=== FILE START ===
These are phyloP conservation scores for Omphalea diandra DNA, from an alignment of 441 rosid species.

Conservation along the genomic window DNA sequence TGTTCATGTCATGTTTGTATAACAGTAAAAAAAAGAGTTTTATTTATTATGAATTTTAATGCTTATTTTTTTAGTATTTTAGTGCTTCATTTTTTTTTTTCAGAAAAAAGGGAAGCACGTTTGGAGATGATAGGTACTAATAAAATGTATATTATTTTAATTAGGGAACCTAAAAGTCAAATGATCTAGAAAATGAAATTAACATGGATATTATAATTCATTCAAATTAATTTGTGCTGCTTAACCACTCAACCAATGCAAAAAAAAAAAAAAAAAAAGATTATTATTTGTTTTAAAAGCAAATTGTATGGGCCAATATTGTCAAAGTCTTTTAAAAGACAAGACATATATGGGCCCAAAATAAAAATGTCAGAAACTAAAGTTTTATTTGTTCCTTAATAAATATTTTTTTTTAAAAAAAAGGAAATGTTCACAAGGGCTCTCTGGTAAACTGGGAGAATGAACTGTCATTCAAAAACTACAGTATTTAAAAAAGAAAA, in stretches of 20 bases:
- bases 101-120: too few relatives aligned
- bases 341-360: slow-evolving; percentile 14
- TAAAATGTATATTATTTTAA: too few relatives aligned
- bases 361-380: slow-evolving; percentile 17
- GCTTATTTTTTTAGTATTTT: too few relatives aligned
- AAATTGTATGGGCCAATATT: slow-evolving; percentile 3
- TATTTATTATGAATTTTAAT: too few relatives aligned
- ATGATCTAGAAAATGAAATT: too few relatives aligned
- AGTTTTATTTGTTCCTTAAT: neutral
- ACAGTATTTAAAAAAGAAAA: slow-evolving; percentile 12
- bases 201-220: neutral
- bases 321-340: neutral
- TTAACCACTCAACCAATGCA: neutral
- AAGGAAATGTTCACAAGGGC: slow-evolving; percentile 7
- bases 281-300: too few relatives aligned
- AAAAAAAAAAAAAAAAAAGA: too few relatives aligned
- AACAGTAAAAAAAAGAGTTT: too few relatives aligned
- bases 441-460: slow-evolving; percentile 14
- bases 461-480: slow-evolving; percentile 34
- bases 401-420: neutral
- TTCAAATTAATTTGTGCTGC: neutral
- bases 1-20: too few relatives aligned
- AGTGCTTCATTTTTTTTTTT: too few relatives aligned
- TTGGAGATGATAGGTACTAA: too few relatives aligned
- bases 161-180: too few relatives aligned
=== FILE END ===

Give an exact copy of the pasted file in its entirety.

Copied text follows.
These are phyloP conservation scores for Omphalea diandra DNA, from an alignment of 441 rosid species.

Conservation along the genomic window DNA sequence TGTTCATGTCATGTTTGTATAACAGTAAAAAAAAGAGTTTTATTTATTATGAATTTTAATGCTTATTTTTTTAGTATTTTAGTGCTTCATTTTTTTTTTTCAGAAAAAAGGGAAGCACGTTTGGAGATGATAGGTACTAATAAAATGTATATTATTTTAATTAGGGAACCTAAAAGTCAAATGATCTAGAAAATGAAATTAACATGGATATTATAATTCATTCAAATTAATTTGTGCTGCTTAACCACTCAACCAATGCAAAAAAAAAAAAAAAAAAAGATTATTATTTGTTTTAAAAGCAAATTGTATGGGCCAATATTGTCAAAGTCTTTTAAAAGACAAGACATATATGGGCCCAAAATAAAAATGTCAGAAACTAAAGTTTTATTTGTTCCTTAATAAATATTTTTTTTTAAAAAAAAGGAAATGTTCACAAGGGCTCTCTGGTAAACTGGGAGAATGAACTGTCATTCAAAAACTACAGTATTTAAAAAAGAAAA, in stretches of 20 bases:
- bases 101-120: too few relatives aligned
- bases 341-360: slow-evolving; percentile 14
- TAAAATGTATATTATTTTAA: too few relatives aligned
- bases 361-380: slow-evolving; percentile 17
- GCTTATTTTTTTAGTATTTT: too few relatives aligned
- AAATTGTATGGGCCAATATT: slow-evolving; percentile 3
- TATTTATTATGAATTTTAAT: too few relatives aligned
- ATGATCTAGAAAATGAAATT: too few relatives aligned
- AGTTTTATTTGTTCCTTAAT: neutral
- ACAGTATTTAAAAAAGAAAA: slow-evolving; percentile 12
- bases 201-220: neutral
- bases 321-340: neutral
- TTAACCACTCAACCAATGCA: neutral
- AAGGAAATGTTCACAAGGGC: slow-evolving; percentile 7
- bases 281-300: too few relatives aligned
- AAAAAAAAAAAAAAAAAAGA: too few relatives aligned
- AACAGTAAAAAAAAGAGTTT: too few relatives aligned
- bases 441-460: slow-evolving; percentile 14
- bases 461-480: slow-evolving; percentile 34
- bases 401-420: neutral
- TTCAAATTAATTTGTGCTGC: neutral
- bases 1-20: too few relatives aligned
- AGTGCTTCATTTTTTTTTTT: too few relatives aligned
- TTGGAGATGATAGGTACTAA: too few relatives aligned
- bases 161-180: too few relatives aligned